Russian Iconic Portrayal of Nicholas of Myra
The following is from a Catholic monsignor priest:
The Real St. Nicholas – Not Fat and Not Very Jolly Either.
Today (Dec 6) is the Feast of St. Nicholas. The real St. Nicholas was nothing close to the St. Nick (Santa Claus) of the modern age. He was a thin curmudgeonly man with a zeal for the Lord that caused flairs of anger. Compromise was unknown to him. The slow transformation of him into “Jolly ole’ Saint Nicholas is a remarkable recasting of him centuries in the making…
Enjoy this excerpt on the real St. Nicholas of Myra (aka Santa):
He approaches Arius, fist raised menacingly. There are gasps. Would he dare? He would. Fist strikes face. Arius goes down. He will have a shiner. Nick, meanwhile, is set upon by holy men. His robes are torn off. He is thrown into a dungeon…
Saint Nicholas. Paintings show a thin man. He was spare of frame, flinty of eye, pugnacious of spirit. In the Middle Ages, he was known as a brawling saint. He had no particular sense of humor that we know of. He could be vengeful, wrathful, an embittered ex- con….No doubt, Saint Nick was a good man. A noble man. But a hard man.
Nicholas was born in Patara, a small town on the Mediterranean coast, 280 years after the birth of Christ. He became bishop of a small town in Asia Minor called Myra. Beyond that, details of his life are more legend than fact….He became a priest at 19, and bishop in his twenties…Nicholas of Myra might not seem like the kind of person who relates to kids, and few acts attributed to him involve children.
St. Nicholas of Myra morphed into Santa Claus. (Pope C, Msgr. The Real St. Nicholas – Not Fat and Not Very Jolly Either. http://blog.adw.org/2012/12/the-real-st-nicholas-not-fat-and-not-very-jolly-either/ viewed 12/6/12)
Here is more information about Nicholas:
December 6, 2012
Who is Nikolaus, then?
Each year on December 6, Germans remember the death of Nicholas of Myra (now the Anatolia region of modern Turkey), who died on that day in 346. He was a Greek Christian bishop known for miracles… is now the patron saint of little children, sailors, merchants and students. Known as Nicholas the Wonderworker for his miracles, he is also identified with Santa Claus. Beliefs and traditions about Nikolaus were probably combined with German mythology, particularly regarding stories about the bearded pagan god Odin, who also had a beard and a bag to capture naughty children. http://www.thelocal.de/society/20121206-15915.html
Here is some of what the Eastern Orthodox have strangely claimed about him:
As a faithful bishop/shepherd, St. Nicholas was revered as a saint even before his death because of his great holiness and tender care of his flock. After the Blessed Mother and St. John the Forerunner (Baptist), Nicholas was the most revered saint in the early church. He is most honored in the East, especially in Russia. Throughout the world many churches are named for him—more than for any other saint. His ministry continues to this day as a powerful intercessor for the protection and advancement of the Church. (Orthodox America and St. Therese Byzantine Catholic Church, St. Petersburg, Florida. http://www.stnicholascenter.org/pages/wonderworker/)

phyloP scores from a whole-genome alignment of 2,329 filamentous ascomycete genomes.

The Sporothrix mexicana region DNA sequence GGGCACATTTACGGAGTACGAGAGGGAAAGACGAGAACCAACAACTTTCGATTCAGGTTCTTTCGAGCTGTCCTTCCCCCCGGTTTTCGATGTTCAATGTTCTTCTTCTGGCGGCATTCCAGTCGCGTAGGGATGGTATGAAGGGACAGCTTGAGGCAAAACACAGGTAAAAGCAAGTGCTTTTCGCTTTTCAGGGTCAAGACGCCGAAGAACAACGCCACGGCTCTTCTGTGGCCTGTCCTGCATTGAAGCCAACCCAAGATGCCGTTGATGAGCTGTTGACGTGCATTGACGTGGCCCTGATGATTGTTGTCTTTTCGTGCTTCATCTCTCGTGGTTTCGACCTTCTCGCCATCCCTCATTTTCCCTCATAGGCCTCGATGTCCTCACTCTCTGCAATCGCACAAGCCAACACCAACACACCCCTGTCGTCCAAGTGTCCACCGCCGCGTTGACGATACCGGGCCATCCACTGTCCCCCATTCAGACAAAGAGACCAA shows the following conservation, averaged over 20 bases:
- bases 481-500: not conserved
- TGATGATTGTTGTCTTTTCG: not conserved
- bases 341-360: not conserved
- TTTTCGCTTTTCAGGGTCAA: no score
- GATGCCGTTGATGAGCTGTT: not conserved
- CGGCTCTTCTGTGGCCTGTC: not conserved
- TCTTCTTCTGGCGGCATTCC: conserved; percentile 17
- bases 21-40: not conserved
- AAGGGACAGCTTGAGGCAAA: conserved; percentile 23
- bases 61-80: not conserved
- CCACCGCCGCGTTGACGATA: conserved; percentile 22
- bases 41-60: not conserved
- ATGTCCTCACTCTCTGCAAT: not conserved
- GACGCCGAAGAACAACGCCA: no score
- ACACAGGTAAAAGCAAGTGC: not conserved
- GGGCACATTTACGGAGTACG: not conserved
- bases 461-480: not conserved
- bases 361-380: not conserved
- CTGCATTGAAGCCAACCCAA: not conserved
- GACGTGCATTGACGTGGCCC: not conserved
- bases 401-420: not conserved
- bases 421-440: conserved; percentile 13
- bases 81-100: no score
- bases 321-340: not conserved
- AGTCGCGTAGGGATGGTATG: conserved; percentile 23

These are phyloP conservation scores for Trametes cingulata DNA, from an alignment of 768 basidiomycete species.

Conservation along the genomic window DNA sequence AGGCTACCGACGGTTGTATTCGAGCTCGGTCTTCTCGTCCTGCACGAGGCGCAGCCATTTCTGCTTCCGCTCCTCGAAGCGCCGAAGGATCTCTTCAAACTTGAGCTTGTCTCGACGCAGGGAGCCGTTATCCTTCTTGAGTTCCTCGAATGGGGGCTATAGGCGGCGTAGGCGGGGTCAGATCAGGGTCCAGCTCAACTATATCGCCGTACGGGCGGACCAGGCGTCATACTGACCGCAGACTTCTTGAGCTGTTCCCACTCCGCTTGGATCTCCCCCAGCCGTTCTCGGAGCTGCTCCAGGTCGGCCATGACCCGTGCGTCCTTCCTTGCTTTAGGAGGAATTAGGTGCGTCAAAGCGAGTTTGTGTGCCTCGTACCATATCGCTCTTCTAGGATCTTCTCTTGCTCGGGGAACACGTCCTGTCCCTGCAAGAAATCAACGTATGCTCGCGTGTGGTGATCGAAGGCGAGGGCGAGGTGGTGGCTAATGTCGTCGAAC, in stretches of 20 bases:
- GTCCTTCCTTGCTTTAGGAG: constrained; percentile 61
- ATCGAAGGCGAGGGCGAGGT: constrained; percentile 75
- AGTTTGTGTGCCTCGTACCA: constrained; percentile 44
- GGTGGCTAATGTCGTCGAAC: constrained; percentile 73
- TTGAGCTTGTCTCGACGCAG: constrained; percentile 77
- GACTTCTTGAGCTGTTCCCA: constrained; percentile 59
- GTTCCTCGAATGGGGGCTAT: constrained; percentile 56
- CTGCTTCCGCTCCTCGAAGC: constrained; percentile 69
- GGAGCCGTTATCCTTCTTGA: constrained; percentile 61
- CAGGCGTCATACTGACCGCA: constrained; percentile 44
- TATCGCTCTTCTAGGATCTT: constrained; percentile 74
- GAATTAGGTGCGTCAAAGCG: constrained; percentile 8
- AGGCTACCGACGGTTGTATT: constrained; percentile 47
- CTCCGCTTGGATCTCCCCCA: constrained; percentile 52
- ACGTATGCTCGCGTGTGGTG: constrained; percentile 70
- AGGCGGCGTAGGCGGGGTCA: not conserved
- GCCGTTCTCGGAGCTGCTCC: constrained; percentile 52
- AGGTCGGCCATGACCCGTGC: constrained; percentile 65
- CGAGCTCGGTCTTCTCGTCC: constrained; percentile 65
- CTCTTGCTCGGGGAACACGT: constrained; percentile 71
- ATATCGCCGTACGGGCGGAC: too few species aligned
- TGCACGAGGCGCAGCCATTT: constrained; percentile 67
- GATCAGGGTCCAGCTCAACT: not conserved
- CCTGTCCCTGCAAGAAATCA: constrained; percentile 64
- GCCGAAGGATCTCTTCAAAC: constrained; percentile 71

Of course, according to the Holy Bible, the only intercessor listed in the Bible is Christ (Romans 8:34; Hebrews 7:25)–and Jesus is specifically called the “one mediator” (1 Timothy 2:5, Douay-Rheims). Nicholas is not one who should be revered.
Christmas itself is not a biblical holiday, but a compromise with pagan festive and religious practices. It was not observed by early Christians, and even the Church of Rome did not observe it on December 25th until some time in the fourth century. And the English word for “Christmas” did not even enter the literature before 1038 A.D. It was not an original day observed by early Christians.
Some articles of possibly related interest may include:
What Does the Catholic Church Teach About Christmas and the Holy Days? Do you know what the Catholic Church says were the original Christian holy days? Was Christmas among them?
Is January 1st a Date for Christians Celebrate? Historical and biblical answers to this question about the world’s New Year’s day.
Did Early Christians Celebrate Birthdays? Did biblical era Jews celebrate birthdays? Who originally celebrated birthdays? When did many that profess Christ begin birthday celebrations?
Is There “An Annual Worship Calendar” In the Bible? This paper provides a biblical and historical critique of several articles, including one by WCG which states that this should be a local decision. What do the Holy Days mean? Also you can click here for the calendar of Holy Days.